The way forward?
The EU wants to preserve the current system, and together with a group of likeminded countries has made proposals for reform of the WTO Appellate Body. These included extending the number of judges from 7 to 9, measures aimed at ensuring the 90-day rule is followed and annual meetings between WTO members and Appellate Body judges to alleviate the concerns about Appellate Body reports serving as legal precedents. The European Union has also made agreements with Canada and Norway that specify an alternative dispute settlement mechanism that would be taken up when the Appellate Body ceases to be operational.
The problem of WTO reform and the reduced interest of the US in the multilateral system will in any case stay on the agenda. The EU should do everything to prevent the collapse of the multilateral system, but it has also to prepare for its decline. One important aspect is strengthening the toolbox for trade protection and investment screening. If there is no longer a functioning dispute settlement system, the EU will have to enforce its economic interests through other means. This means it needs to be ready to apply tariffs on its own as retaliation against infringements of trade agreements. One priority will be to avoid mini-trade wars that are currently prevented by the dispute settlement system.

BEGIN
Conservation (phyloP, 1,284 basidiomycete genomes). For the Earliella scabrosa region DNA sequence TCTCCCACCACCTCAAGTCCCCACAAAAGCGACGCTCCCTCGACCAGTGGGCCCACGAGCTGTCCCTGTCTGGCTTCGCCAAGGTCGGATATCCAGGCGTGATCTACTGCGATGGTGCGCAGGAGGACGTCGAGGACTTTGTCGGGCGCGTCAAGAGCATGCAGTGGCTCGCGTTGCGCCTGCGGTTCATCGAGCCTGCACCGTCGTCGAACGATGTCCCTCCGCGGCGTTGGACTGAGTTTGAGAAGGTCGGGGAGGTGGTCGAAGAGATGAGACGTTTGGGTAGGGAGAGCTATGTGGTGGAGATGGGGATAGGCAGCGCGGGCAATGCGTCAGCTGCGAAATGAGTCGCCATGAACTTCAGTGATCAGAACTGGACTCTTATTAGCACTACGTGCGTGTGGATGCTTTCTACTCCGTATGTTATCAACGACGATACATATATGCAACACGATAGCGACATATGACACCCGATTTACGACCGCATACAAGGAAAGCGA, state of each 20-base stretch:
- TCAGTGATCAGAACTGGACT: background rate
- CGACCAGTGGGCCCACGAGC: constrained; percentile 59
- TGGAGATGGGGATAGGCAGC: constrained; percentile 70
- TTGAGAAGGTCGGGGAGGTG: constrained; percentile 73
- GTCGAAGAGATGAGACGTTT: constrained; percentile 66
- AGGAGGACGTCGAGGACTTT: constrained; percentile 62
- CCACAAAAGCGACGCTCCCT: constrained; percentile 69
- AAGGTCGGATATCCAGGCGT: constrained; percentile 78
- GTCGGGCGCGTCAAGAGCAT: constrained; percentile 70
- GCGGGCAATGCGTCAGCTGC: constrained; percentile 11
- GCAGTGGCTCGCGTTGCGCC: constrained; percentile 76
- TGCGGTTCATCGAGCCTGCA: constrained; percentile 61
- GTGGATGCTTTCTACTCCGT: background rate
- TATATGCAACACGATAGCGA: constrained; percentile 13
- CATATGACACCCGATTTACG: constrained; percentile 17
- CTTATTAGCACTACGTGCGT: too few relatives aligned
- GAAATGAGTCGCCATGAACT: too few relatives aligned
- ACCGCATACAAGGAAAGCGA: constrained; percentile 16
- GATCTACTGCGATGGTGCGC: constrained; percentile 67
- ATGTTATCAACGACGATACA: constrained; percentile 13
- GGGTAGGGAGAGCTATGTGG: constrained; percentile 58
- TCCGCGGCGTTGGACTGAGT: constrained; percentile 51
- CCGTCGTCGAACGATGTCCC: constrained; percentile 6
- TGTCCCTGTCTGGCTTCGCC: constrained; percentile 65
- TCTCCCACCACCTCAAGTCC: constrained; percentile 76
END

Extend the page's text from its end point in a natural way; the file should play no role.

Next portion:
Furthermore, the EU should negotiate with other willing parties to prepare alternative arrangements (such as with Norway and Canada). It is likely that other countries will be willing to agree to such arrangements once the Appellate Body collapses. So far, these agreements have been made within the WTO framework, using a clause of mutual binding recognition of arbitration boards, but it is also imaginable that an entirely different framework is needed. However, such an approach outside the WTO risks pushing the US out of the WTO.
Finally, the EU must develop a strategy for how it wants a WTO 2.0 trade system to develop. It is clear at this point that the current system of trade governance cannot be reformed. Therefore, the EU must continue with its approach of negotiating bilateral trade agreements. However, any alternative arrangement would be incomplete without the US, and therefore it is not enough just to engage in alternative dispute settlement agreements with likeminded medium-sized economies. Any arrangement that includes the US would most likely be less stringent than the current set-up, but as the largest economy in the world and Europe’s prime trading partner, the US has to be part of the solution. It will be an enormous challenge to find an arrangement that accommodates both the US and China, but avoids encouraging protectionism.